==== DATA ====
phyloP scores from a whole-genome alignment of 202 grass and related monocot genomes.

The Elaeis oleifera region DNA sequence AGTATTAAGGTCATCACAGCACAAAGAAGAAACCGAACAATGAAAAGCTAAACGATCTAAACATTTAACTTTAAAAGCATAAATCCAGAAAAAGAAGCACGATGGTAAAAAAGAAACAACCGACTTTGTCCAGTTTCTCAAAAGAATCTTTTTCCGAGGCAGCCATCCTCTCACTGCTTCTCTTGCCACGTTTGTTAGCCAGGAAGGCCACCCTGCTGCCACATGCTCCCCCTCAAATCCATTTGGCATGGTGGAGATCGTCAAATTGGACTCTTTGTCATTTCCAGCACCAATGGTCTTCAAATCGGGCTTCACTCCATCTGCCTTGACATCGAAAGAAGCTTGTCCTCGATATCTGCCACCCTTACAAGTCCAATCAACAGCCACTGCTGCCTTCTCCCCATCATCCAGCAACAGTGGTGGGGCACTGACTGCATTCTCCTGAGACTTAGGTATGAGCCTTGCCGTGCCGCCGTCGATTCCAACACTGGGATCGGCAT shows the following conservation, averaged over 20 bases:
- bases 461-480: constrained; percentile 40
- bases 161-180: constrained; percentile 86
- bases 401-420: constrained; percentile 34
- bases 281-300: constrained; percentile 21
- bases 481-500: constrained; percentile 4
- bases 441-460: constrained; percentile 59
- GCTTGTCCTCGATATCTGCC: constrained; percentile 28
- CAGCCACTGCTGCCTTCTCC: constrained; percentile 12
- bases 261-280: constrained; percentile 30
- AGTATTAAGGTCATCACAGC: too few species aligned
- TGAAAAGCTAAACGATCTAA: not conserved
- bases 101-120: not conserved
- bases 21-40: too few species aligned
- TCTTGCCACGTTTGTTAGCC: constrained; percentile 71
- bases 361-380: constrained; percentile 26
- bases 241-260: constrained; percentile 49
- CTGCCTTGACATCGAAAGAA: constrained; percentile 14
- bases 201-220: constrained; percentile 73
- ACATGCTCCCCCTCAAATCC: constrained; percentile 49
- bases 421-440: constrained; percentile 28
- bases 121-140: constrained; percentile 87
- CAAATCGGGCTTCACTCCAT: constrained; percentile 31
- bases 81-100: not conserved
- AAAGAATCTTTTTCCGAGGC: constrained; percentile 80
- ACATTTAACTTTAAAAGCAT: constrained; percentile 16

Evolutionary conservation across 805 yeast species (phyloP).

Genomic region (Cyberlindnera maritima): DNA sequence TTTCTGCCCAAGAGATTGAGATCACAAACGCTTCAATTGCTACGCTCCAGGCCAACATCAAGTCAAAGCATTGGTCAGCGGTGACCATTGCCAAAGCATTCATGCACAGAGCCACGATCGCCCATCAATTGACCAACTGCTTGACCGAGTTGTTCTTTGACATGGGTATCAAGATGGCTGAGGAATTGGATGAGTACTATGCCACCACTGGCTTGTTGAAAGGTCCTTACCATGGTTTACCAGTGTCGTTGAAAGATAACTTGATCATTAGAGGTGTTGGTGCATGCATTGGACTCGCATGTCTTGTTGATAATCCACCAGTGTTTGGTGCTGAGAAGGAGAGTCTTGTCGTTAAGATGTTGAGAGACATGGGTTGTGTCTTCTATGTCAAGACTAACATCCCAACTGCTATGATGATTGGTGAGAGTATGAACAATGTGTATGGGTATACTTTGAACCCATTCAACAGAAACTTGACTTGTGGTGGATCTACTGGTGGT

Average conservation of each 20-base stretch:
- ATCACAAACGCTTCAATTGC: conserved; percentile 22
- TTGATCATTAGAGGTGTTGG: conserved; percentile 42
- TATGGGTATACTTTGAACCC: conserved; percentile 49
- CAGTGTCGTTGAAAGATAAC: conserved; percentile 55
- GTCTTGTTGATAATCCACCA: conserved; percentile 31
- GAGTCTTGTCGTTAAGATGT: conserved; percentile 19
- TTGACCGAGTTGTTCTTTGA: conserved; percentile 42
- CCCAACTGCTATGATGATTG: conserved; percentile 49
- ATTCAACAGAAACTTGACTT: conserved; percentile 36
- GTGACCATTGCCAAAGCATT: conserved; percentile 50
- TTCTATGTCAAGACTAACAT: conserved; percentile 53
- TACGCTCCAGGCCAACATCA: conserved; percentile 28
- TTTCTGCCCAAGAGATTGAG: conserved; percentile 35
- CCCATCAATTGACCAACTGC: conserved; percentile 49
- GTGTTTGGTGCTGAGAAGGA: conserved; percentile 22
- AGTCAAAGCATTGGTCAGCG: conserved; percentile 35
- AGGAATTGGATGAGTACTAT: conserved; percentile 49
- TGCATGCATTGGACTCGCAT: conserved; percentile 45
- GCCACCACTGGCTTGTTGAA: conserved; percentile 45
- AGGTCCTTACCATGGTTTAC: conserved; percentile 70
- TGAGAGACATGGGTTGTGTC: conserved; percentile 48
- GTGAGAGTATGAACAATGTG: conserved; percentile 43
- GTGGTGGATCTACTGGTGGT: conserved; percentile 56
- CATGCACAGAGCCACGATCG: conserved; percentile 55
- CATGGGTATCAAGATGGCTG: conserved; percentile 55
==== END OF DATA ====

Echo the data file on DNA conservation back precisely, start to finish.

phyloP scores from a whole-genome alignment of 202 grass and related monocot genomes.

The Elaeis oleifera region DNA sequence AGTATTAAGGTCATCACAGCACAAAGAAGAAACCGAACAATGAAAAGCTAAACGATCTAAACATTTAACTTTAAAAGCATAAATCCAGAAAAAGAAGCACGATGGTAAAAAAGAAACAACCGACTTTGTCCAGTTTCTCAAAAGAATCTTTTTCCGAGGCAGCCATCCTCTCACTGCTTCTCTTGCCACGTTTGTTAGCCAGGAAGGCCACCCTGCTGCCACATGCTCCCCCTCAAATCCATTTGGCATGGTGGAGATCGTCAAATTGGACTCTTTGTCATTTCCAGCACCAATGGTCTTCAAATCGGGCTTCACTCCATCTGCCTTGACATCGAAAGAAGCTTGTCCTCGATATCTGCCACCCTTACAAGTCCAATCAACAGCCACTGCTGCCTTCTCCCCATCATCCAGCAACAGTGGTGGGGCACTGACTGCATTCTCCTGAGACTTAGGTATGAGCCTTGCCGTGCCGCCGTCGATTCCAACACTGGGATCGGCAT shows the following conservation, averaged over 20 bases:
- bases 461-480: constrained; percentile 40
- bases 161-180: constrained; percentile 86
- bases 401-420: constrained; percentile 34
- bases 281-300: constrained; percentile 21
- bases 481-500: constrained; percentile 4
- bases 441-460: constrained; percentile 59
- GCTTGTCCTCGATATCTGCC: constrained; percentile 28
- CAGCCACTGCTGCCTTCTCC: constrained; percentile 12
- bases 261-280: constrained; percentile 30
- AGTATTAAGGTCATCACAGC: too few species aligned
- TGAAAAGCTAAACGATCTAA: not conserved
- bases 101-120: not conserved
- bases 21-40: too few species aligned
- TCTTGCCACGTTTGTTAGCC: constrained; percentile 71
- bases 361-380: constrained; percentile 26
- bases 241-260: constrained; percentile 49
- CTGCCTTGACATCGAAAGAA: constrained; percentile 14
- bases 201-220: constrained; percentile 73
- ACATGCTCCCCCTCAAATCC: constrained; percentile 49
- bases 421-440: constrained; percentile 28
- bases 121-140: constrained; percentile 87
- CAAATCGGGCTTCACTCCAT: constrained; percentile 31
- bases 81-100: not conserved
- AAAGAATCTTTTTCCGAGGC: constrained; percentile 80
- ACATTTAACTTTAAAAGCAT: constrained; percentile 16

Evolutionary conservation across 805 yeast species (phyloP).

Genomic region (Cyberlindnera maritima): DNA sequence TTTCTGCCCAAGAGATTGAGATCACAAACGCTTCAATTGCTACGCTCCAGGCCAACATCAAGTCAAAGCATTGGTCAGCGGTGACCATTGCCAAAGCATTCATGCACAGAGCCACGATCGCCCATCAATTGACCAACTGCTTGACCGAGTTGTTCTTTGACATGGGTATCAAGATGGCTGAGGAATTGGATGAGTACTATGCCACCACTGGCTTGTTGAAAGGTCCTTACCATGGTTTACCAGTGTCGTTGAAAGATAACTTGATCATTAGAGGTGTTGGTGCATGCATTGGACTCGCATGTCTTGTTGATAATCCACCAGTGTTTGGTGCTGAGAAGGAGAGTCTTGTCGTTAAGATGTTGAGAGACATGGGTTGTGTCTTCTATGTCAAGACTAACATCCCAACTGCTATGATGATTGGTGAGAGTATGAACAATGTGTATGGGTATACTTTGAACCCATTCAACAGAAACTTGACTTGTGGTGGATCTACTGGTGGT

Average conservation of each 20-base stretch:
- ATCACAAACGCTTCAATTGC: conserved; percentile 22
- TTGATCATTAGAGGTGTTGG: conserved; percentile 42
- TATGGGTATACTTTGAACCC: conserved; percentile 49
- CAGTGTCGTTGAAAGATAAC: conserved; percentile 55
- GTCTTGTTGATAATCCACCA: conserved; percentile 31
- GAGTCTTGTCGTTAAGATGT: conserved; percentile 19
- TTGACCGAGTTGTTCTTTGA: conserved; percentile 42
- CCCAACTGCTATGATGATTG: conserved; percentile 49
- ATTCAACAGAAACTTGACTT: conserved; percentile 36
- GTGACCATTGCCAAAGCATT: conserved; percentile 50
- TTCTATGTCAAGACTAACAT: conserved; percentile 53
- TACGCTCCAGGCCAACATCA: conserved; percentile 28
- TTTCTGCCCAAGAGATTGAG: conserved; percentile 35
- CCCATCAATTGACCAACTGC: conserved; percentile 49
- GTGTTTGGTGCTGAGAAGGA: conserved; percentile 22
- AGTCAAAGCATTGGTCAGCG: conserved; percentile 35
- AGGAATTGGATGAGTACTAT: conserved; percentile 49
- TGCATGCATTGGACTCGCAT: conserved; percentile 45
- GCCACCACTGGCTTGTTGAA: conserved; percentile 45
- AGGTCCTTACCATGGTTTAC: conserved; percentile 70
- TGAGAGACATGGGTTGTGTC: conserved; percentile 48
- GTGAGAGTATGAACAATGTG: conserved; percentile 43
- GTGGTGGATCTACTGGTGGT: conserved; percentile 56
- CATGCACAGAGCCACGATCG: conserved; percentile 55
- CATGGGTATCAAGATGGCTG: conserved; percentile 55